Tree Safety on National Trails and footpaths
In many cases, the responsibility for tree safety resides with the various owners of the land rather than the National Trail charity/trust. The landowners have the legal ‘duty of care’ to take ‘reasonable steps‘ to ensure that the trees on their land are in a safe condition – read more.
You may wish to simply monitor the trees along the trails/footpaths and report issues to the appropriate owners. Or you may need to take responsibility for regular tree inspections for some parts of the trail/footpath network.
Tree Safety Inspections
Planning and carrying out regular Tree Safey inspections and work programmes form the core of tree management systems. OTISS supports all stages of the Tree Management process.
- For risk management purposes, it is considered best practice to group trees into risk zones; where each zones is assigned a risk category (e.g. high, medium or low). For high risk zones, an annual inspection cycle is recommended. The inspection cycle for the for lower risk zones typically ranges between 2 and 5 years.
- Many landowners get an independent Arboricultural Consultant to carry out a complete survey every few years – typically every 3 or 5 years. The consultant will inspect each tree, will make a series of recommendations of work to be carried out and will assign a priority or time scale to each one.
- An effective rolling programme of inspection cycles and maintenance work should result in a healthier tree stock and more predictable budgets.
- The land managers (and consultants) will then create a multi-year work programme. This plan will be driven by the consultant’s recommendations, but will also be influenced by a range of other factors including; budget constraints, development plans for the property; the opinions/concerns of neighbours, etc. These plans are essential when managing external contractors and also your own staffs time.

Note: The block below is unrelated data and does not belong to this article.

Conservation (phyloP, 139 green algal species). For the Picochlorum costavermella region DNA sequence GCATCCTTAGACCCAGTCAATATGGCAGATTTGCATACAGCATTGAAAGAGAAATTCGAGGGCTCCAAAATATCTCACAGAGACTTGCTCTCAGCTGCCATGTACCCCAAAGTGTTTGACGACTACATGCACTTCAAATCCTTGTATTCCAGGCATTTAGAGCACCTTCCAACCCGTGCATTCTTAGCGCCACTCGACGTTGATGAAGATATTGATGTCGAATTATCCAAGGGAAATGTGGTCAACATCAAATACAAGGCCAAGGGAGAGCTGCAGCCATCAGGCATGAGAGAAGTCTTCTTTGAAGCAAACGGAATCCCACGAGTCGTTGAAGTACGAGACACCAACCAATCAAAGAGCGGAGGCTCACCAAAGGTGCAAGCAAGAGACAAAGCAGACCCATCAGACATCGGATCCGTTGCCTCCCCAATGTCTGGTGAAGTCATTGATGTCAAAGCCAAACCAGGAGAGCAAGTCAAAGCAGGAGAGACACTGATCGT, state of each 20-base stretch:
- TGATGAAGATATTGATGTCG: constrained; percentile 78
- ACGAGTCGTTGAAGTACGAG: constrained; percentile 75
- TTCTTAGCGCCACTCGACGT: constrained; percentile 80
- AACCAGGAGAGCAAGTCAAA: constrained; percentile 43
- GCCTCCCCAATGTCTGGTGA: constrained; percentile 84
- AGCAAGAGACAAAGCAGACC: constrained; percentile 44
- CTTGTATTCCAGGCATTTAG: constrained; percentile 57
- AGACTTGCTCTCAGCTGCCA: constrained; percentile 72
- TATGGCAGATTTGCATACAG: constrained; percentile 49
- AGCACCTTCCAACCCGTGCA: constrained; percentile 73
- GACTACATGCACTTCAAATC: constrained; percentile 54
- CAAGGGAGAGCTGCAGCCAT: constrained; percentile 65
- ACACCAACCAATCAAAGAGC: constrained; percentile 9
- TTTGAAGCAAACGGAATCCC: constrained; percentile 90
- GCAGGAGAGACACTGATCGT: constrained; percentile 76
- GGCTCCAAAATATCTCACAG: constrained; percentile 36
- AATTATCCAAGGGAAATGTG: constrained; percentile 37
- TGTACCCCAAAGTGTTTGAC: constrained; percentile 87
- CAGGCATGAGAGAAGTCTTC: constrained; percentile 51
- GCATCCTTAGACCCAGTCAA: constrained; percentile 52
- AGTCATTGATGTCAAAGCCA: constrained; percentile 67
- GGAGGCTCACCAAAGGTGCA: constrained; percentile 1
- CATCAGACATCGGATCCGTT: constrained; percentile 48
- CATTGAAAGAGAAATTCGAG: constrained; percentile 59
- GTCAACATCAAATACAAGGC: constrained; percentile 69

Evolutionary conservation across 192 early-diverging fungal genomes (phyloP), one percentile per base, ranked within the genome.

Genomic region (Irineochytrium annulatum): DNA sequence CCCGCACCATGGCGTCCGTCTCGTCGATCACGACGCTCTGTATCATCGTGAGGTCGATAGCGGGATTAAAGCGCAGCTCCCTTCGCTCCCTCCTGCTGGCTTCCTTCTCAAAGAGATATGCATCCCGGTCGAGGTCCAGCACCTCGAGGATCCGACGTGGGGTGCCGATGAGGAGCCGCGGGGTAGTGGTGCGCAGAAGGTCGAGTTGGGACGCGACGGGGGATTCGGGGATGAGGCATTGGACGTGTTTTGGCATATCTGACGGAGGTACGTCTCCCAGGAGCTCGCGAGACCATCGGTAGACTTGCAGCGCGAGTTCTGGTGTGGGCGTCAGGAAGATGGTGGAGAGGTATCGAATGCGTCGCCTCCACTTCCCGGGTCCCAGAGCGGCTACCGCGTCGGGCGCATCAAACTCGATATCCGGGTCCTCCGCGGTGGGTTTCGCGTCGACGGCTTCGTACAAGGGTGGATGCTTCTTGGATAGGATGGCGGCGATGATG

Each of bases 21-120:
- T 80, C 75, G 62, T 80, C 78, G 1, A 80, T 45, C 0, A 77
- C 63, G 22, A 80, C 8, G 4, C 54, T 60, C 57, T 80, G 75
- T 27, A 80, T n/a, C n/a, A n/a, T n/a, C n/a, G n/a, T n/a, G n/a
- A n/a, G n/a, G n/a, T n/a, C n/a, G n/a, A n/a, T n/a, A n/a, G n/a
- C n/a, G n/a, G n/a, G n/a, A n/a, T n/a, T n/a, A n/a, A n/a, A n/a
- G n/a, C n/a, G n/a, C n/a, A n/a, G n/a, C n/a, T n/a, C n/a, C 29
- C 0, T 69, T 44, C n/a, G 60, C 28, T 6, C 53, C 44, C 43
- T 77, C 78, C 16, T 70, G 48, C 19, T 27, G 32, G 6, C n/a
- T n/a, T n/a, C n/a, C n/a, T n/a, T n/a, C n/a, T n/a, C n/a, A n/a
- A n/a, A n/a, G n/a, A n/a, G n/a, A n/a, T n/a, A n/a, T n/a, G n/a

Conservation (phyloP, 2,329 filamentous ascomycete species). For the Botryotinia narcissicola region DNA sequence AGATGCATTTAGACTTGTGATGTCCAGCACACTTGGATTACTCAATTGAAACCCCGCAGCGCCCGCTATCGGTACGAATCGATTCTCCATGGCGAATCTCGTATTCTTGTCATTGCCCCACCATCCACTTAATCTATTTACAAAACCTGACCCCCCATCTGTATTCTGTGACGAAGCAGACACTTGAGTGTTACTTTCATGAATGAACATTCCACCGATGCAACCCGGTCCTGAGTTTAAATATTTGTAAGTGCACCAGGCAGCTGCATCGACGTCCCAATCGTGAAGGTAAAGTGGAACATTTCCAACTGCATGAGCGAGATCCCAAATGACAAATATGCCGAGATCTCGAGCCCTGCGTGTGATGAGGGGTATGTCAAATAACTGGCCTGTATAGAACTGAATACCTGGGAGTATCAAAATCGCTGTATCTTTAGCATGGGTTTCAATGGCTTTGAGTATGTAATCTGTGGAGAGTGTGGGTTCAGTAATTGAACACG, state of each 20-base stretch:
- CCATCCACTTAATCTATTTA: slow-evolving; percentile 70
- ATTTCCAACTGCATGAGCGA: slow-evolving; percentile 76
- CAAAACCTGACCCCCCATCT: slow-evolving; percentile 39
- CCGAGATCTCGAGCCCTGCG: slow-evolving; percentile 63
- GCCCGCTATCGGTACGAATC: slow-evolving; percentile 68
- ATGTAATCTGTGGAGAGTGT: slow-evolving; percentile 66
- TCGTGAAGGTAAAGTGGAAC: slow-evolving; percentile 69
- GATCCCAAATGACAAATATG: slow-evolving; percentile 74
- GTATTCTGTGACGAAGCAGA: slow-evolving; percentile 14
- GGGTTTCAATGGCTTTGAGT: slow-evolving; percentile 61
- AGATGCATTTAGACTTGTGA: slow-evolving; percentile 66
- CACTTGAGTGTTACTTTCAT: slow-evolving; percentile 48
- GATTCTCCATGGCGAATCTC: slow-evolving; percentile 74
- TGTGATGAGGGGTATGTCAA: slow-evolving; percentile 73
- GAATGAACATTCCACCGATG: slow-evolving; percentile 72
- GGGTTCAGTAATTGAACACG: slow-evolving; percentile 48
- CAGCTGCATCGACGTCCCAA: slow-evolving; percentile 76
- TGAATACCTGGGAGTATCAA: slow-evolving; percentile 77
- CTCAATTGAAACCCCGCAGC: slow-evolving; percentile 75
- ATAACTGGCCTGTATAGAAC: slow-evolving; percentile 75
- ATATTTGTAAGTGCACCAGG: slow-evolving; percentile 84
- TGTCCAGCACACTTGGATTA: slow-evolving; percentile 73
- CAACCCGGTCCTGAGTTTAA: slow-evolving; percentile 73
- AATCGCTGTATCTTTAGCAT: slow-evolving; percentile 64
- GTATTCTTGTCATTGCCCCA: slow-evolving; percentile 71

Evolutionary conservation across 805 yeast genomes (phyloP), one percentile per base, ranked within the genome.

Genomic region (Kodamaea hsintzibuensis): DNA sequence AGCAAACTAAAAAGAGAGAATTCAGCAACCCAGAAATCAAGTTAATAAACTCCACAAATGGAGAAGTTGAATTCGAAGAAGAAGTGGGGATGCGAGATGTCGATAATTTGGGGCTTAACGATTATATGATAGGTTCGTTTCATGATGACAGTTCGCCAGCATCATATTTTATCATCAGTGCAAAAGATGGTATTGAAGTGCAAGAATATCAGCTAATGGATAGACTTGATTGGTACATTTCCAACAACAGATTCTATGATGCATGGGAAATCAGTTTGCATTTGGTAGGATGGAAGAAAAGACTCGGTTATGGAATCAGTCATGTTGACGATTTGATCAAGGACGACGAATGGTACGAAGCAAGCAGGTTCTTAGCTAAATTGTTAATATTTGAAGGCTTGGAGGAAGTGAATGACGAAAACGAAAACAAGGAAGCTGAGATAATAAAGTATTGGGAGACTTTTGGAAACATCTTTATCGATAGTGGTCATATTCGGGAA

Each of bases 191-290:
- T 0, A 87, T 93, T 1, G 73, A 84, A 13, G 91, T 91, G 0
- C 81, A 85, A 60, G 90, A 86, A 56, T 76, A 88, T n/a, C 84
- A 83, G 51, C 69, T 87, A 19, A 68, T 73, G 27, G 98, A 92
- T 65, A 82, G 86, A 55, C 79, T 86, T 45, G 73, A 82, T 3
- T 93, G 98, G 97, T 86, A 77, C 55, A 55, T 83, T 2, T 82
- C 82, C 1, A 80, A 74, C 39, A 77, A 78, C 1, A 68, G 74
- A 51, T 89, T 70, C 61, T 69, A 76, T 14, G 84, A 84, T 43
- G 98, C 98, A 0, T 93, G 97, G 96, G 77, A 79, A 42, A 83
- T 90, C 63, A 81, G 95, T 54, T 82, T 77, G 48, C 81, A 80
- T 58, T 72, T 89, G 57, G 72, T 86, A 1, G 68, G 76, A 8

Using your own staff…
- Between these inspection cycles, the trees may suffer from storm damage, collisions, fallen branches, disease. Your staff (rangers, wardens, etc.) may require further maintenance work or inspections to be carried out on individual trees – calling upon Arboricultural Consultants or contractors as required.
- The Path Survey Android™ application makes it very convenient for staff and volunteers to use their mobile phone to create new inspection records and work items – especially when they are on-site and notice something that needs attending to.
Tree Surveys and Inspections
An OTISS ‘survey’ is created to plan and carry out an inspection cycle on a selected section of the trail/network. If outside consultants are being used, then they can be assigned to have online access to the required maps and inspection history. This ‘survey‘ record contains general information about aims, restrictions, weather on the day, overall findings, etc. Within a survey, an ‘inspection‘ record is stored for each tree; see the full listing of tree survey data stored by OTISS for each tree.
- Inspections are carried out using your mobile phone or tablet (only Android at present). With the Path Survey Android application, you can view, update and create new tree inspections. The maps and data are synchronised between OTISS and your phone/tablet.